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SA Paralympian’s chilling vaccine warning

FILE - Anrune Weyers of South Africa running to victory in the women’s 400m T47 final at the World Para Athletics Championships in Dubai, United Arab Emirates. Photo: Ali Haider / EPA

FILE - Anrune Weyers of South Africa running to victory in the women’s 400m T47 final at the World Para Athletics Championships in Dubai, United Arab Emirates. Photo: Ali Haider / EPA

Published Aug 27, 2021


CAPE TOWN - THE golden girl of South Africa’s Tokyo Paralympic challenge, Anruné Weyers, has sent a chilling message to anti-vaxxers.

“I wouldn’t be in Tokyo had it not been for the vaccination,” she declared. “Get vaccinated, South Africans.”

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Weyers, who accepted the Johnson & Johnson vaccination as part of Team South Africa’s squad in May this year, tested positive for Covid-19 a month later, on June 13.

She insists had she not been vaccinated, there is no way she’d be competing in Tokyo in the next fortnight.

The 28-year-old Weyers is the favourite to win gold in the T47 class over 400m, having won silver at Rio in 2016.

Weyers, in an extensive interview with veteran South African sports journalist Gary Lemke, spoke of her struggles during Covid-19 and her fears of not being physically strong enough to get on a plane to compete in what is her last Paralympics.

ALSO READ: Stellenbosch sprinter Anruné Weyers chasing gold at her third Paralympics

“If I hadn’t had the vaccine, I wouldn’t be here. I was grateful that I had it… it gave me peace about surviving.

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“A month ago, I’d all but resigned myself to not coming to Tokyo. Just being here and healthy and not thinking about my lungs and my heart helps to ease things.

“If Covid hits close to home and someone who has had it has a name, be it a sister, brother, father, mother, husband, wife – hopefully the anti-vaxxers will reconsider. They must trust science.”

Weyers is key to South Africa having a golden touch in Tokyo, although the fanfare that historically aligned with Team South Africa’s Paralympic send-off was this week noticeably absent.

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Covid-19 and all its related restrictions have played a part, but this is also the most understated South African squad to compete at the Paralympics, where South Africa traditionally arrived with the poster athletes of the Games.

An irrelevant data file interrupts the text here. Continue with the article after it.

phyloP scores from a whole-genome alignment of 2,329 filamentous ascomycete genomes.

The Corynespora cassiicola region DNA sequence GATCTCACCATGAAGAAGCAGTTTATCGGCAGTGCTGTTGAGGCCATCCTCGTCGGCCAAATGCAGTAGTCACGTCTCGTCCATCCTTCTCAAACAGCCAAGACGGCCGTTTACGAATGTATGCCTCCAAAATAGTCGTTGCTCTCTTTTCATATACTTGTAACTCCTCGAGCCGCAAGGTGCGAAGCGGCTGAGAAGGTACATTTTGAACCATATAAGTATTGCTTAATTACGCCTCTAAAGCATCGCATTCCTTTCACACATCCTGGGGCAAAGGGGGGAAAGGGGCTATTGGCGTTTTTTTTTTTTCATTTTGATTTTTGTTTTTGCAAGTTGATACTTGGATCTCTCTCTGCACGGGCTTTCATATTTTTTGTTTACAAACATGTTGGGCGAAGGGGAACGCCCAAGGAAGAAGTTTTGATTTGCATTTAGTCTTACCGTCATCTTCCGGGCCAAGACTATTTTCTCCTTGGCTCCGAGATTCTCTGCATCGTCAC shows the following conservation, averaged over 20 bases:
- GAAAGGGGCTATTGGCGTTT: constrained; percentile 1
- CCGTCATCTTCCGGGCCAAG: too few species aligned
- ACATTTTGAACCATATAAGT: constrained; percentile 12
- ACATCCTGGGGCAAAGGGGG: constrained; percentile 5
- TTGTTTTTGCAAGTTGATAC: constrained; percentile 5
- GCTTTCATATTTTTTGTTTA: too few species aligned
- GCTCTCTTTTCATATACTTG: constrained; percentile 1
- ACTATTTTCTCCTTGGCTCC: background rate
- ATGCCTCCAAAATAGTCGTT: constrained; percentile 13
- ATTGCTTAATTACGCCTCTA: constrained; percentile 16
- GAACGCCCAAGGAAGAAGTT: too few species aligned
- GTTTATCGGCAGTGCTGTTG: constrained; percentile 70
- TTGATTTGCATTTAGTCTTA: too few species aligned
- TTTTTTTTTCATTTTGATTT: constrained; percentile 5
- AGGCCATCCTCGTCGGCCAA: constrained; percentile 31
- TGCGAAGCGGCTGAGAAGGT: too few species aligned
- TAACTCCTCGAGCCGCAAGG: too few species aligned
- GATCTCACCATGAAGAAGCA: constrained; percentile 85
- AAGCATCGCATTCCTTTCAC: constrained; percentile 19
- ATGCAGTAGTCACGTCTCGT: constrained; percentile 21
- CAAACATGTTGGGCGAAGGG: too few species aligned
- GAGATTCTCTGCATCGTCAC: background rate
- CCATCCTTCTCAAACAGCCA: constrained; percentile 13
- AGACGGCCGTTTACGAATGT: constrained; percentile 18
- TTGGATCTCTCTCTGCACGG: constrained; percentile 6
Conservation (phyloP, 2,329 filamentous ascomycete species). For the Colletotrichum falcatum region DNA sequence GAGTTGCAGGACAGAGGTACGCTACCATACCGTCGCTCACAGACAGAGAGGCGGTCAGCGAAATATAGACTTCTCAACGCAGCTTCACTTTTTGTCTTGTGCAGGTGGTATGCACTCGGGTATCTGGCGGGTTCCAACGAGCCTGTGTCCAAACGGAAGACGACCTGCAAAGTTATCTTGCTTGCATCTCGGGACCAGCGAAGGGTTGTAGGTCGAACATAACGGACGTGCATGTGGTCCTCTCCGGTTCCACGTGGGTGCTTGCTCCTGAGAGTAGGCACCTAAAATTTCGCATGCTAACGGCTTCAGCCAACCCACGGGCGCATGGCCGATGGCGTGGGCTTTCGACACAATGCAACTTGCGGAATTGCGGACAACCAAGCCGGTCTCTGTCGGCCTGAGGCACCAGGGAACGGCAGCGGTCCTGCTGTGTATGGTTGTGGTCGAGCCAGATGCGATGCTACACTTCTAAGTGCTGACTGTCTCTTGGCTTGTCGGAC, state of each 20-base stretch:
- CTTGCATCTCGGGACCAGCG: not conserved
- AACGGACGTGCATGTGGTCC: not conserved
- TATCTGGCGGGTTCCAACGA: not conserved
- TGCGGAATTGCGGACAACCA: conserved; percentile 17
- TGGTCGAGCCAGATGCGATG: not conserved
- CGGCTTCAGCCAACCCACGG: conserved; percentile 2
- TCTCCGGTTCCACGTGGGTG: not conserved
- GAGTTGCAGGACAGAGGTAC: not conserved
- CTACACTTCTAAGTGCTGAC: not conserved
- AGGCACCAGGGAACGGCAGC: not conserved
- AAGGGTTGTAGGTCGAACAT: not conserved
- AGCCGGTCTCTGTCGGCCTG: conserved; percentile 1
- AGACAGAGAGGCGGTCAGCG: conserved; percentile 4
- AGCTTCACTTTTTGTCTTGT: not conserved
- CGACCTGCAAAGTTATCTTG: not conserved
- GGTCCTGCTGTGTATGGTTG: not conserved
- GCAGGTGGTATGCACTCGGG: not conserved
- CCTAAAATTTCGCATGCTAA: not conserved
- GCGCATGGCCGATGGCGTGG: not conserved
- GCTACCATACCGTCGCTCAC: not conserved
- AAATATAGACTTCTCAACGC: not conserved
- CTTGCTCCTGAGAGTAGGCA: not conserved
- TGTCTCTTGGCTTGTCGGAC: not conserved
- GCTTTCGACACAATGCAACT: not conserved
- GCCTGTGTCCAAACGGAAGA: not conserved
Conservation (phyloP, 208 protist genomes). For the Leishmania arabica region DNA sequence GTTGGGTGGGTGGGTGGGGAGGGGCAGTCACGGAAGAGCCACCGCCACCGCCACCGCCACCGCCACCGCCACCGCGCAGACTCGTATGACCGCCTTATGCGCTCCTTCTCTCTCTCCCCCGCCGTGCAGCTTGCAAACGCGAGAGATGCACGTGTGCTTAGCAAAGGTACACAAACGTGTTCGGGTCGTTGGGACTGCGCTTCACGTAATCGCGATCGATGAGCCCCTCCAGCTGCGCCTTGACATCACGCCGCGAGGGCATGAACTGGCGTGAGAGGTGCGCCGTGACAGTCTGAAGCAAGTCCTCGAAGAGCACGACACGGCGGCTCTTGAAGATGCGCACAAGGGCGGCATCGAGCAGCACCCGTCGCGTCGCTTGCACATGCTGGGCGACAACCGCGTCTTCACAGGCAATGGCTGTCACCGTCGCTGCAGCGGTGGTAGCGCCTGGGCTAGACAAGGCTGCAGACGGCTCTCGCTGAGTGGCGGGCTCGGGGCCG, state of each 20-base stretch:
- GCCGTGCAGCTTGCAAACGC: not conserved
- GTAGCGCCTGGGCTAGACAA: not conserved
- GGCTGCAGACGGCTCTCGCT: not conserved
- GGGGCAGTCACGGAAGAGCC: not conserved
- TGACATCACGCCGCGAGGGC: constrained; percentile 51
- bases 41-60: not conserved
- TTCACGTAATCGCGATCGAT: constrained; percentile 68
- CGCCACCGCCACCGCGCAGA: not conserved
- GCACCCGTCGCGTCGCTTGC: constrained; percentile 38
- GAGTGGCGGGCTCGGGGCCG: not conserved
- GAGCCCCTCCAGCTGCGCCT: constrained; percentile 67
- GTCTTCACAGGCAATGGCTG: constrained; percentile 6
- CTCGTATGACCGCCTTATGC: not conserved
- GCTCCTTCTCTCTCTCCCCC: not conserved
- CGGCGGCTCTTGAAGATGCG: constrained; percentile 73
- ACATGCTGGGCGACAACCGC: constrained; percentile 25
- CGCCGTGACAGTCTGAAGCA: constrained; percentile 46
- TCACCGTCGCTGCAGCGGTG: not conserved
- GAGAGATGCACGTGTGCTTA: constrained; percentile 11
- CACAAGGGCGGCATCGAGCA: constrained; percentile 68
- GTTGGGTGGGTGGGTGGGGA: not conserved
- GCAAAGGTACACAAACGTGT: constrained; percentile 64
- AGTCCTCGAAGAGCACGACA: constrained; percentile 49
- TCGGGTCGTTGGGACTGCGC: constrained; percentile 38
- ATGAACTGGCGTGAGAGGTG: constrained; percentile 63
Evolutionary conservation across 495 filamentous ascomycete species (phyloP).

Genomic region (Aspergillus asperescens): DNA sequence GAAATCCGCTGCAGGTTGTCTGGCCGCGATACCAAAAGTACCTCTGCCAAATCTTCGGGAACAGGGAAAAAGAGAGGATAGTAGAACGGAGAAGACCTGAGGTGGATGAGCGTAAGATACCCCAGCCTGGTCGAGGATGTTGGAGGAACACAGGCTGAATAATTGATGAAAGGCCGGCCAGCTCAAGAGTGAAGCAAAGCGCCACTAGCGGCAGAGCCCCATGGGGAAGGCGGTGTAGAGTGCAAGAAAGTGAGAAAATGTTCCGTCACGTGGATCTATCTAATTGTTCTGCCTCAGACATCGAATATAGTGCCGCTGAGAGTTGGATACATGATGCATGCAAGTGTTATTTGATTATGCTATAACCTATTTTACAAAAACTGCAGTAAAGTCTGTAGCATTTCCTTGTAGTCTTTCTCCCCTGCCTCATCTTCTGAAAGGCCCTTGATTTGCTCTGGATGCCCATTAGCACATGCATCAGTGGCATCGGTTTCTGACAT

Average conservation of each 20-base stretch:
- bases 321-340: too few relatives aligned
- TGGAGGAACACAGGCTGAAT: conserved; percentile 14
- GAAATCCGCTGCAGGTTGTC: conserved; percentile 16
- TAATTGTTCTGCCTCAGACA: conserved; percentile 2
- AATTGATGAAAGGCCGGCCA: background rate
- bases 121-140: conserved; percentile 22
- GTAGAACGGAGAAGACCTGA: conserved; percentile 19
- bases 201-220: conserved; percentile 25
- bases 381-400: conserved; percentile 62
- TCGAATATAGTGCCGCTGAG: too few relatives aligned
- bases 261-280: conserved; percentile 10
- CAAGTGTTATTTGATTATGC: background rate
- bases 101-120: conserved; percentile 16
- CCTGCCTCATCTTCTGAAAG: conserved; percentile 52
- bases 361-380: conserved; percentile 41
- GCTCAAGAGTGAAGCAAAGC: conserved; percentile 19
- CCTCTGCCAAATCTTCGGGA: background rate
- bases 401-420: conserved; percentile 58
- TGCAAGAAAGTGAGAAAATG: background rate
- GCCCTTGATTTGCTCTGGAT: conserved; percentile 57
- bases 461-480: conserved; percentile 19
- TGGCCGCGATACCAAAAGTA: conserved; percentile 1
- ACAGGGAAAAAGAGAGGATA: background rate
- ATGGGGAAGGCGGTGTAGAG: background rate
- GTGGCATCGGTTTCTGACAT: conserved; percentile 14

Think Oscar Pistorius in his athletic glory days, and think swimmer Natalie du Toit. They dominated the Games for a decade, and Team South Africa was always a talking point because of their presence.

This time Team South Africa will fly very much under the radar, but with the hope that their medal return will be decidedly more prominent than their squad announcement and departure for Tokyo.

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Team South Africa has sent just 34 athletes, who will compete in seven sports, which is 11 athletes fewer than the 2016 squad, which managed seven gold, six silver and four bronze medals. The squad size is also the smallest delegation since South Africa first competed at the Summer Paralympics in 1992.

South Africa managed just three medals at the Summer Olympics, with swimmer Tatjana Schoenmaker winning gold and silver, and surfer Bianca Buitendag silver.

It was South Africa’s poorest medal return since the one medal in Beijing in 2008, and as has so often been the case with Team South Africa, the emphasis has shifted to the Paralympic squad to bring some cheer to the country’s sports supporters.

Lemke, who is the Chief Writer for Team South Africa, spent a month at the Summer Olympics, returned to South Africa for a week, and is back in Tokyo to provide reports and insights into Team South Africa’s Paralympic hopefuls.

Lemke is a “must follow” on Twitter. You’ll find him on @GaryLemke, and his storytelling of South Africa’s most inspiring athletes is a delight to read.

“I never take what I do for granted,” wrote Lemke. “Looking forward to doing justice to achievements of some extraordinary human beings.”

Many years ago, I did a stint as Communications Manager with Team South Africa and I got insight into the Paralympic world.

I was awed at what I experienced, and by the mental and physical strength of each athlete, whose challenges and achievements demand recognition and reward.

*Keohane is an award-winning sports journalist and a regular contributor to Independent Media Sport